Friday, September 18, 2009

Department of Justice files motion to dismiss in another DOMA case

09/19/09 Leonard Link, by law professor Arthur Leonard::

Professor Leonard provides his usual insightful analysis of the DOJ brief. He also examines the prospect for Gill v. OPM in the U.S. District Court for Masschusetts, and, upon appeal, in the U.S. Court of Appeals for the Federal Circuit.

09/18/09 Volokh Conspiracy, by law professor Dale Carpenter:

Today the DOJ filed its motion to dismiss in another case challenging the Defense of Marriage Act, Gill v. OPM, pending in a Massachusetts district court ... I may have more to say about it later, but for now I don't see anything very surprising in the brief.
09/18/09 Gay Couples Law Blog, by attorney Gideon Alper:

This stance isn't new. The department did the same thing a month ago in a different case. While the government's stance may frustrate people disappointed with the Obama administration's (non) efforts to repeal the law, the government is correct here. The executive branch cannot pick and choose which laws it defends in court. Ultimately it is up to Congress to change the law.
09/18/09 LawDork, by attorney Chris Geidner:

The DOJ’s Motion to Dismiss (pdf) is measured in its defense of the Defense of Marriage Act, which doubtless will leave some unsatisfied, but it is far closer to the type of brief I’d expect the DOJ to file these days than the Smelt brief, which everyone agrees went too far.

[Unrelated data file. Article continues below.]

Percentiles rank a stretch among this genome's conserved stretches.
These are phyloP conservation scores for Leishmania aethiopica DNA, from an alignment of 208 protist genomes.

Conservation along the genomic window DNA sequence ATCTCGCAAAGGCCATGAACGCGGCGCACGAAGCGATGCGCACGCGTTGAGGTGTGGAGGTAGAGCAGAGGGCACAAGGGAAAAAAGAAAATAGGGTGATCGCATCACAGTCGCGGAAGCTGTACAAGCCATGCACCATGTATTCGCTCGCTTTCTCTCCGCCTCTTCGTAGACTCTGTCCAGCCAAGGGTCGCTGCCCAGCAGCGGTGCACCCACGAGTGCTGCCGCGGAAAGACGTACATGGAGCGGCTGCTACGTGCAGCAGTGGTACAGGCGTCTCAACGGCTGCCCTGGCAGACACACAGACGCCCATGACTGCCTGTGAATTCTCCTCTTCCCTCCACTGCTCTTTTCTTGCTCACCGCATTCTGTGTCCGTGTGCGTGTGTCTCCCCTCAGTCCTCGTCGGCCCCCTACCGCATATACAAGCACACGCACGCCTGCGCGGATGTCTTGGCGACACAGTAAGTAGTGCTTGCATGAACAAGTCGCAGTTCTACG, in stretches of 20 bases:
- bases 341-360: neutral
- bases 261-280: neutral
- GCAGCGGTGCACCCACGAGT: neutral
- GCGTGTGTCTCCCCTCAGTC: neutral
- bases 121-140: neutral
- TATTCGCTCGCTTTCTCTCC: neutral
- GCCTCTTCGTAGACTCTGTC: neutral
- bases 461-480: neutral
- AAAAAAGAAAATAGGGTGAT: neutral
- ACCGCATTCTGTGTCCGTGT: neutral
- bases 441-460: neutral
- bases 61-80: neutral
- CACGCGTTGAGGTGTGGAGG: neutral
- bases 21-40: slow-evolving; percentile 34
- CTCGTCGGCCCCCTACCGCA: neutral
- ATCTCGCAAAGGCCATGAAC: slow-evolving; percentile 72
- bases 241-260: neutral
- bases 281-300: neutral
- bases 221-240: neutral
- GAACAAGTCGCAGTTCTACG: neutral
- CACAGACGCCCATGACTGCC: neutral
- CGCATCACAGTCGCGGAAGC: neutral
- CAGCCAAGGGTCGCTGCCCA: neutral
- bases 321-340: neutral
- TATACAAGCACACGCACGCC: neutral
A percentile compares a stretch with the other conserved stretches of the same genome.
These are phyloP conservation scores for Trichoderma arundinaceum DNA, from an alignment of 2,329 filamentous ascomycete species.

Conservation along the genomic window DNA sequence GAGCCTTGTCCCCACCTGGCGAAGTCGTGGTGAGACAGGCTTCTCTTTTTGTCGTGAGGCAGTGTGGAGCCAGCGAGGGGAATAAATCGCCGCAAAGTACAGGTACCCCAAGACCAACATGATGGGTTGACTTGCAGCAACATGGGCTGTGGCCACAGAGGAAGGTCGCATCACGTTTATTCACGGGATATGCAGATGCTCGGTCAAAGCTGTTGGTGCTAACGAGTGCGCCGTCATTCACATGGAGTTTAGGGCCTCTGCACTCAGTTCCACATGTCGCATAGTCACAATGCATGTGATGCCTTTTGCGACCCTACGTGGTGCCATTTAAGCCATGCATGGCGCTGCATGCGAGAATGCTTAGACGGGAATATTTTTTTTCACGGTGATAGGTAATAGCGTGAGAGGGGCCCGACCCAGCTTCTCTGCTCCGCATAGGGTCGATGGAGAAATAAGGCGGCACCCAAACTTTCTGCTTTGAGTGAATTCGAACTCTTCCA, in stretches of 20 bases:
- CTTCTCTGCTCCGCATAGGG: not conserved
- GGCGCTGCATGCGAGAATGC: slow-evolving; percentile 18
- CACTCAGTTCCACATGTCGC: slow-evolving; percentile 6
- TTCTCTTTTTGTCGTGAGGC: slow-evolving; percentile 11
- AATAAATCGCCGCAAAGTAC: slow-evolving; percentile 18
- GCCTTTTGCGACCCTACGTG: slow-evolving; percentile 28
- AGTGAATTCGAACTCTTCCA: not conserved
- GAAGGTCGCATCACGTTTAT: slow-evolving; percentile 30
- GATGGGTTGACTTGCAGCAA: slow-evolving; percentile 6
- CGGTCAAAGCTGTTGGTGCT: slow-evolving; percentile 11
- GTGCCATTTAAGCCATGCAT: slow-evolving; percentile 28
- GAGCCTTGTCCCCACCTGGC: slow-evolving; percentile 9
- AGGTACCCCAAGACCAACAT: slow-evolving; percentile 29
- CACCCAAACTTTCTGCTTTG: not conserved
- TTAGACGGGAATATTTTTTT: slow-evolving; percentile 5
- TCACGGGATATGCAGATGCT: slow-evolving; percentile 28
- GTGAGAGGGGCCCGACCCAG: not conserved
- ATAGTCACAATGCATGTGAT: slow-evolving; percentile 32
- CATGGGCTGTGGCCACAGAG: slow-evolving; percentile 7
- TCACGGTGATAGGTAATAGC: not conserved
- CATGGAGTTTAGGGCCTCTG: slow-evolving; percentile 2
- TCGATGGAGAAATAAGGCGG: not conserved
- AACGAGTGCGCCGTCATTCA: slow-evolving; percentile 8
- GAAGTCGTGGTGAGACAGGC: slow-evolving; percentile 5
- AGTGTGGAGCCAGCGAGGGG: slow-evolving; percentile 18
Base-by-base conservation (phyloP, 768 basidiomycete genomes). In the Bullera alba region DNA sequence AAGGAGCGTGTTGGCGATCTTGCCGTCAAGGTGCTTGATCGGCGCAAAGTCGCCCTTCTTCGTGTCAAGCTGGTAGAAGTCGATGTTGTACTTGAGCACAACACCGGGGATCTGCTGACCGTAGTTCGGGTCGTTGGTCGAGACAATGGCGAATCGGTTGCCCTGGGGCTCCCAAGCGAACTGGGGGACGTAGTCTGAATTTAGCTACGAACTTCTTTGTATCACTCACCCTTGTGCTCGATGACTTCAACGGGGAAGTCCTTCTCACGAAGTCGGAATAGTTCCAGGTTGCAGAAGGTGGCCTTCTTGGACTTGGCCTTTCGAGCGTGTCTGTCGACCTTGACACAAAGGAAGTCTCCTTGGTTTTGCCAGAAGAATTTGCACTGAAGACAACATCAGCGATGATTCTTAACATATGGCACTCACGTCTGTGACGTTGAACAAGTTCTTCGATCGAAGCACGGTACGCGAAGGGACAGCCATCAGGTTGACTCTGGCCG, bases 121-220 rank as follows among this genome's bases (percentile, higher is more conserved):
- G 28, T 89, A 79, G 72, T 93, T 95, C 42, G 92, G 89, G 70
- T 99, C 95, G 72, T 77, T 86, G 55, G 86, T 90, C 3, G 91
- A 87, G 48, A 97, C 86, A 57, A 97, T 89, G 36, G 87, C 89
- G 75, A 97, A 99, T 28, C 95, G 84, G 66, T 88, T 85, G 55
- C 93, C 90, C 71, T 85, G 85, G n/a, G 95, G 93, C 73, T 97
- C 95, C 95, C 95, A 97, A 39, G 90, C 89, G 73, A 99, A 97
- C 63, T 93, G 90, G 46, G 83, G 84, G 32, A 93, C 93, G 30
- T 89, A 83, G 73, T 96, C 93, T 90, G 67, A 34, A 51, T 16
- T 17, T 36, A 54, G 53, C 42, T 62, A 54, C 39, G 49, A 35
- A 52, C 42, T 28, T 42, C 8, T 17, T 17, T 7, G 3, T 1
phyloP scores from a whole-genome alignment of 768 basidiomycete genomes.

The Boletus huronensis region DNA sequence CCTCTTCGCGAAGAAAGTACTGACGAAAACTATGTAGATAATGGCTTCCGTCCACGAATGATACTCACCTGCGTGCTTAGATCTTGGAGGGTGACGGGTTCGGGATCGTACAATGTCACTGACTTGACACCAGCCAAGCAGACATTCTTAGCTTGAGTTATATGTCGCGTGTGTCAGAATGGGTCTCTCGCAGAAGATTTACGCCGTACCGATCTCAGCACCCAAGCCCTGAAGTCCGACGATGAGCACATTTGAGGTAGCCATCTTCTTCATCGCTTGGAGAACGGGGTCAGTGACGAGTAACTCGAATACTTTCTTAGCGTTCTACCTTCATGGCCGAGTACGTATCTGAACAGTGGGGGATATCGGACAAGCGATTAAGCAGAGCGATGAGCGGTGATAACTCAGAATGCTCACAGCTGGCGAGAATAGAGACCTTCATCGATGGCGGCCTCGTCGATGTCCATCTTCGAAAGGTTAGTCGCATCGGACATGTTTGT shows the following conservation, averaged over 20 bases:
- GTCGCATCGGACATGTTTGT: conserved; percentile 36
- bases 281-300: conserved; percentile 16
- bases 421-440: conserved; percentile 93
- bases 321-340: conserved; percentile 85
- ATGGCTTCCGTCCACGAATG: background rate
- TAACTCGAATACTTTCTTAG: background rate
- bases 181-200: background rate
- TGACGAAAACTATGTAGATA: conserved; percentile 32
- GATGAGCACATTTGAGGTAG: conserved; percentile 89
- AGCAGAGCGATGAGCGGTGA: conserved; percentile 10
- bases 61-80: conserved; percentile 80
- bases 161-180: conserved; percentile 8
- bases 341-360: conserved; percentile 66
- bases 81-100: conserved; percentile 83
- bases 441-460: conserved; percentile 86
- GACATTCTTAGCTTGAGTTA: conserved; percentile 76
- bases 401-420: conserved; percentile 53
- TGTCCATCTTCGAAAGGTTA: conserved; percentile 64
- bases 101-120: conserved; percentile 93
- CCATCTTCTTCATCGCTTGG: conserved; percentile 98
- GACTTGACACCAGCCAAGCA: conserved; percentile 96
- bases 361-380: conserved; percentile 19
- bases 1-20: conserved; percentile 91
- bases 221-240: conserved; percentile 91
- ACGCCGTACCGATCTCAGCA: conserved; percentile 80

09/18/09 NY Times:
Robert Raben, a legislative consultant who worked at the Justice Department during the Clinton administration, called the brief “a really startling political and policy statement” that, while seemingly in conflict with itself, rightly promotes legal stability.
09/18/09 Gay & Lesbian Advocates & Defenders press release:

Mary L. Bonauto, GLAD’s Civil Rights Project Director and co-lead counsel in Gill, said “Nothing in the government’s brief addresses the fact that DOMA is the sole exception in a long history of the federal government deferring to the states’ determination that people are married. Obviously we disagree with any argument that DOMA is constitutional. Married same-sex couples are being treated differently from other married couples. To us, that’s a clear-cut violation of the promise of equal protection.”

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